During World War II, Radigan was a crew member aboard a B-17 flying a mission over the Caribbean to hunt submarines.
"We caught fire," he said. The pilot steered the plane toward the airfield at Miami. "We had just a couple of minutes to plan and save our lives or die," he said.
Radigan was aboard another B-17 that crashed in Iceland.
"I can remember the lieutenant saying, 'We're going to crash,' and I remembered thinking, 'This is it.' There's wasn�t a whole lot of glamour about it," he said. "I was scared. Really scared."
During a bombing mission in Europe, Radigan's B-17 couldn't make it home because it ran low on fuel. It was forced to land in Yugoslavia. Partisans of that nation, fortunately, provided them with enough fuel to make it back to base. But their aircraft was not whole. The crew counted 54 holes in the ship.
Radigan is still witnessing the terrors of war through the eyes of a son, who has served in Thailand, Vietnam, Desert Storm, Bosnia and now in Yugoslavia.
"He called me before I came here this morning, and he said, 'Dad, tell them there�s no glory in any of it. But the thing is, we have to win. Because if we don't, the price is too terrible for any of us to imagine.'"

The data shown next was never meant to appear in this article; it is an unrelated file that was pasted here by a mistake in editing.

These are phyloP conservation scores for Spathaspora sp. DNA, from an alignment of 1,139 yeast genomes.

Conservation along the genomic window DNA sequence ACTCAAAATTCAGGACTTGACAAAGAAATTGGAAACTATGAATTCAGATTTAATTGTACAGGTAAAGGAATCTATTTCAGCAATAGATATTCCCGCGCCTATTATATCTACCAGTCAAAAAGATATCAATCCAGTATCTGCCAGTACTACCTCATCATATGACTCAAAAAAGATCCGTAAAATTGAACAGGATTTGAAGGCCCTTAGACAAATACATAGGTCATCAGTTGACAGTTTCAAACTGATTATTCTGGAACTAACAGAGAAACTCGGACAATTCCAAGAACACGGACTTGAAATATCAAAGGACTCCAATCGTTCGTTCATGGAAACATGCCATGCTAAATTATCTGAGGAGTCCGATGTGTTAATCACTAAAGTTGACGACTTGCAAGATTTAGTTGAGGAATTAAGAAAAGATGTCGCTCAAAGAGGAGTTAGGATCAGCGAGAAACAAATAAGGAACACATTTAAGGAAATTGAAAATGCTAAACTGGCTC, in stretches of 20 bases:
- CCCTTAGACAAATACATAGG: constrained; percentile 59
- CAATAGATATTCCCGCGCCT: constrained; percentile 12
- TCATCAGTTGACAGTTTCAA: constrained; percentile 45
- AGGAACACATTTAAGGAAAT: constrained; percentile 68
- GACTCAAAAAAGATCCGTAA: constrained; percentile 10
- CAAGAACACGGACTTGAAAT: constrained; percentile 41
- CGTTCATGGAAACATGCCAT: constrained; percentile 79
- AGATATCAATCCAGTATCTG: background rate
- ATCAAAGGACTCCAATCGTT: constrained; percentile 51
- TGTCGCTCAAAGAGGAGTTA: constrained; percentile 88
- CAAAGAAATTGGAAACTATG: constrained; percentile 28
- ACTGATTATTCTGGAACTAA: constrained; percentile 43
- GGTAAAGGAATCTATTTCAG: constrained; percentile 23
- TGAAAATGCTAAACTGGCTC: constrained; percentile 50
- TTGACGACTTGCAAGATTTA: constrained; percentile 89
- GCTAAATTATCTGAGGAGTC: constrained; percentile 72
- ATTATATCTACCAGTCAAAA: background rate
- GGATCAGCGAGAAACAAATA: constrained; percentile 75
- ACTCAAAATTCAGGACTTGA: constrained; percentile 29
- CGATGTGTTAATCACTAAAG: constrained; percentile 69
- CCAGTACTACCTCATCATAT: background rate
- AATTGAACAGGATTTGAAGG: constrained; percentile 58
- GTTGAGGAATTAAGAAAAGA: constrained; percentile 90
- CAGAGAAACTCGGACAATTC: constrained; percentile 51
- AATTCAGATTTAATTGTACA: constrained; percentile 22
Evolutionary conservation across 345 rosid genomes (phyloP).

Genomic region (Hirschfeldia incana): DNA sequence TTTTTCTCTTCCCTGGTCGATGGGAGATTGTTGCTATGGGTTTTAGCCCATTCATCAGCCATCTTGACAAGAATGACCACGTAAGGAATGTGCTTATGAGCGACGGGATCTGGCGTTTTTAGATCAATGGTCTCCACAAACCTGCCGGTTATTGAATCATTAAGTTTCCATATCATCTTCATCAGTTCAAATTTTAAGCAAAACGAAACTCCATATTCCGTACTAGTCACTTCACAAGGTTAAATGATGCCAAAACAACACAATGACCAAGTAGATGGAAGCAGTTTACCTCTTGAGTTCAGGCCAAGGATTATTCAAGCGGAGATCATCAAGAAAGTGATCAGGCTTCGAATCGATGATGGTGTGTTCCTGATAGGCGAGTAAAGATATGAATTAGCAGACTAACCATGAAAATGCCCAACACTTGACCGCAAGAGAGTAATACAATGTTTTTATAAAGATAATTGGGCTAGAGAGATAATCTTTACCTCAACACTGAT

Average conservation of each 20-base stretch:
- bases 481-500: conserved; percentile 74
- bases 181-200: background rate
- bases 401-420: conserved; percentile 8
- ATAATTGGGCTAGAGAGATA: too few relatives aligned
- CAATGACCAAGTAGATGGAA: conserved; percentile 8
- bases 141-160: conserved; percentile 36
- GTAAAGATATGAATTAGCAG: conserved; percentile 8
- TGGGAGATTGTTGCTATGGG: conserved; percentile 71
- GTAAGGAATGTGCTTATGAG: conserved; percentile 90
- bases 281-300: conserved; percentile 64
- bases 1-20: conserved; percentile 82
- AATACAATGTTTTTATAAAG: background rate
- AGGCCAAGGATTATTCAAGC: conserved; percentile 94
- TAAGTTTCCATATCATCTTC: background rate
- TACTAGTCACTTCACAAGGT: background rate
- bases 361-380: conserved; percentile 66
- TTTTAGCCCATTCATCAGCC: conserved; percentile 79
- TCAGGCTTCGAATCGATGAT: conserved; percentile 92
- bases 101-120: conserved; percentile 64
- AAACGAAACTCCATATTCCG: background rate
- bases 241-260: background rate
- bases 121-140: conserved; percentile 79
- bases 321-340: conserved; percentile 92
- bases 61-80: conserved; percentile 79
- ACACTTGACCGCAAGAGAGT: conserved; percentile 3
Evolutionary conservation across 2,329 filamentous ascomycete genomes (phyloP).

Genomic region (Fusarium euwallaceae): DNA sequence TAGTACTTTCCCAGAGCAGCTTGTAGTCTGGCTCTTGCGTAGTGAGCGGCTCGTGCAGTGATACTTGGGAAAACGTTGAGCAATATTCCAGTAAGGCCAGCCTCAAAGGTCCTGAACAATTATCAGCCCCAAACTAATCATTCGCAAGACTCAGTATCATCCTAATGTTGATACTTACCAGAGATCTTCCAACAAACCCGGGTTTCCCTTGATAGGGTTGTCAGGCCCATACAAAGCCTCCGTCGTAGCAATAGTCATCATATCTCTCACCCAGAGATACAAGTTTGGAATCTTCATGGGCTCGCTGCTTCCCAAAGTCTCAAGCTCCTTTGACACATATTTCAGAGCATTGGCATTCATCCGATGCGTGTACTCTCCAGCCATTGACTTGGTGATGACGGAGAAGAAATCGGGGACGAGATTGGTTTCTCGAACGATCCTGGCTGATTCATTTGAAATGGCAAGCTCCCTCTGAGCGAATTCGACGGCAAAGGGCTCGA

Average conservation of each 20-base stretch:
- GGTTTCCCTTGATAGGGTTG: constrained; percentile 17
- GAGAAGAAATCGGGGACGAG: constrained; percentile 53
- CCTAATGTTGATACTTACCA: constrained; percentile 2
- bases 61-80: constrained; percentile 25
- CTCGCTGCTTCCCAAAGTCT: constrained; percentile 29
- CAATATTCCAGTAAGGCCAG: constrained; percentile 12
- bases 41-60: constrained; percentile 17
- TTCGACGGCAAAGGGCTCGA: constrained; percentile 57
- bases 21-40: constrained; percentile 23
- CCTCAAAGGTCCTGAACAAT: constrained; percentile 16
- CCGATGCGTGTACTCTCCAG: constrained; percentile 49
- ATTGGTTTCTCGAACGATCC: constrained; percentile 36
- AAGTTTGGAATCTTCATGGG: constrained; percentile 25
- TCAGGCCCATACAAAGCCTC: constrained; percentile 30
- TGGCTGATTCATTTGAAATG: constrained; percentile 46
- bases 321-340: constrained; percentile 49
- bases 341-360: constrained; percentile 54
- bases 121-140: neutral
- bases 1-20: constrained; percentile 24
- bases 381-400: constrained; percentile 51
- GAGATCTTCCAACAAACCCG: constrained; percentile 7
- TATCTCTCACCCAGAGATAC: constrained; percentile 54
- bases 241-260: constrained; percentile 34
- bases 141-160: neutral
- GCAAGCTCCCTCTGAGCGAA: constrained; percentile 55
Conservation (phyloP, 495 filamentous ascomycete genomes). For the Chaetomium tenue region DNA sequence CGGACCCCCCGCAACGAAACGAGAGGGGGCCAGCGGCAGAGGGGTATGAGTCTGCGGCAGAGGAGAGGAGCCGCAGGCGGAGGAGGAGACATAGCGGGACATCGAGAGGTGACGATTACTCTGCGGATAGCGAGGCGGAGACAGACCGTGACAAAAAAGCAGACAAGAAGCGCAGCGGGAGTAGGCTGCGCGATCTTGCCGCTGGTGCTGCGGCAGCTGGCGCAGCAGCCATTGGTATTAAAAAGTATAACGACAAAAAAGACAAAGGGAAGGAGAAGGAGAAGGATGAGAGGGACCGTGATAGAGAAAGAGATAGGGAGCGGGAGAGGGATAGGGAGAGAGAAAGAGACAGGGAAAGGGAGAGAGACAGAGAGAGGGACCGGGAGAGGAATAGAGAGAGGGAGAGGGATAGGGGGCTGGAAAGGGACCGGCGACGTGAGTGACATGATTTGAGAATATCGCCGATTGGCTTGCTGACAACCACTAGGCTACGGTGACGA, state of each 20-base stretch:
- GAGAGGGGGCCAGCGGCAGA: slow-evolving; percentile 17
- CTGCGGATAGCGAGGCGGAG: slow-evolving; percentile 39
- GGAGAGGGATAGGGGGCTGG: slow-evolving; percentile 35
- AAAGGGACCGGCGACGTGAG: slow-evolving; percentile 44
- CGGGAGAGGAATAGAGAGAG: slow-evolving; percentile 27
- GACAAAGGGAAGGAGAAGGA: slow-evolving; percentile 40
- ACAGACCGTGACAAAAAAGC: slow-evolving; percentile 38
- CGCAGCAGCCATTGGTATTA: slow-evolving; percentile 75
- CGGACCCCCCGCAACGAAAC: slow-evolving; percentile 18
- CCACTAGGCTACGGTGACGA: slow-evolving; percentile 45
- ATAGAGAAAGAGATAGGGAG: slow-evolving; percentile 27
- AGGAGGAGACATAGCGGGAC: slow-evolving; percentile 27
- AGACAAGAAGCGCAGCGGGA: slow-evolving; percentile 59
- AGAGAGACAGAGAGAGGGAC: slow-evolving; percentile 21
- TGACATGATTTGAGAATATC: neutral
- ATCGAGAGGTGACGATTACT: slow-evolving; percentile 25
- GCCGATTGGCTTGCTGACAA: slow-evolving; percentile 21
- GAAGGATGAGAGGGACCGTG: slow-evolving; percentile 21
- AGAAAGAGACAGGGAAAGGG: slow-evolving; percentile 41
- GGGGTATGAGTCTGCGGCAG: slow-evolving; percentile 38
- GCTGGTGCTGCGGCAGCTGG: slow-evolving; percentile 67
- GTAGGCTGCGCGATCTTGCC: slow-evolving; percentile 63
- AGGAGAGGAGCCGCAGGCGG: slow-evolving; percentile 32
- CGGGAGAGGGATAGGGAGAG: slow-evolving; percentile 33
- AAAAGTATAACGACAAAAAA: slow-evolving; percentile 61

Radigan also spoke proudly of another son, who died just a few months ago. He, too, served in Vietnam, and received over 75 decorations in the 39 months he was there.
A third son, he said, got hurt in basic training. "I watched the military hustle all it could to get him discharged on his 178th day of military service, because if he stayed in over 180 days, he was entitled to a lot of veteran�s benefits," he said.
Our freedom today, Radigan said, is the result of people who were willing to serve their country. Without those people, the nation wouldn't have been founded, it wouldn�t have survived a civil war, and its citizens wouldn�t be living in peace today.
"I love this country, but sometimes I wonder how we can forget so quickly the sacrifices made by so many that we may have so much," he said. "We are so fortunate."
He asked the Vermillion audience to remember not only those who died in war, but also those who were maimed physically or mentally by battle.
He also asked citizens to come to grips with the fact that today�s politicians are sending ships to sea with crew rosters that are hundreds of people short. Military pilots, Radigan added, are being trained by civilians because of a shortage of aircraft and personnel.
"I can't get excited about politicians who won't take care of this nation's veterans when they come home," Radigan said, "because they made veterans a promise: You get hurt, and we'll take care of you."
Radigan asked the audience to remember not only the soldiers who died, but also their families who still feel the pain of their loss.
"To preserve our nation, they all paid a terrible price," he said. "We must be active in making this the great and wonderful nation that they envisioned and were willing to die to provide. It�s our job to preserve the nation."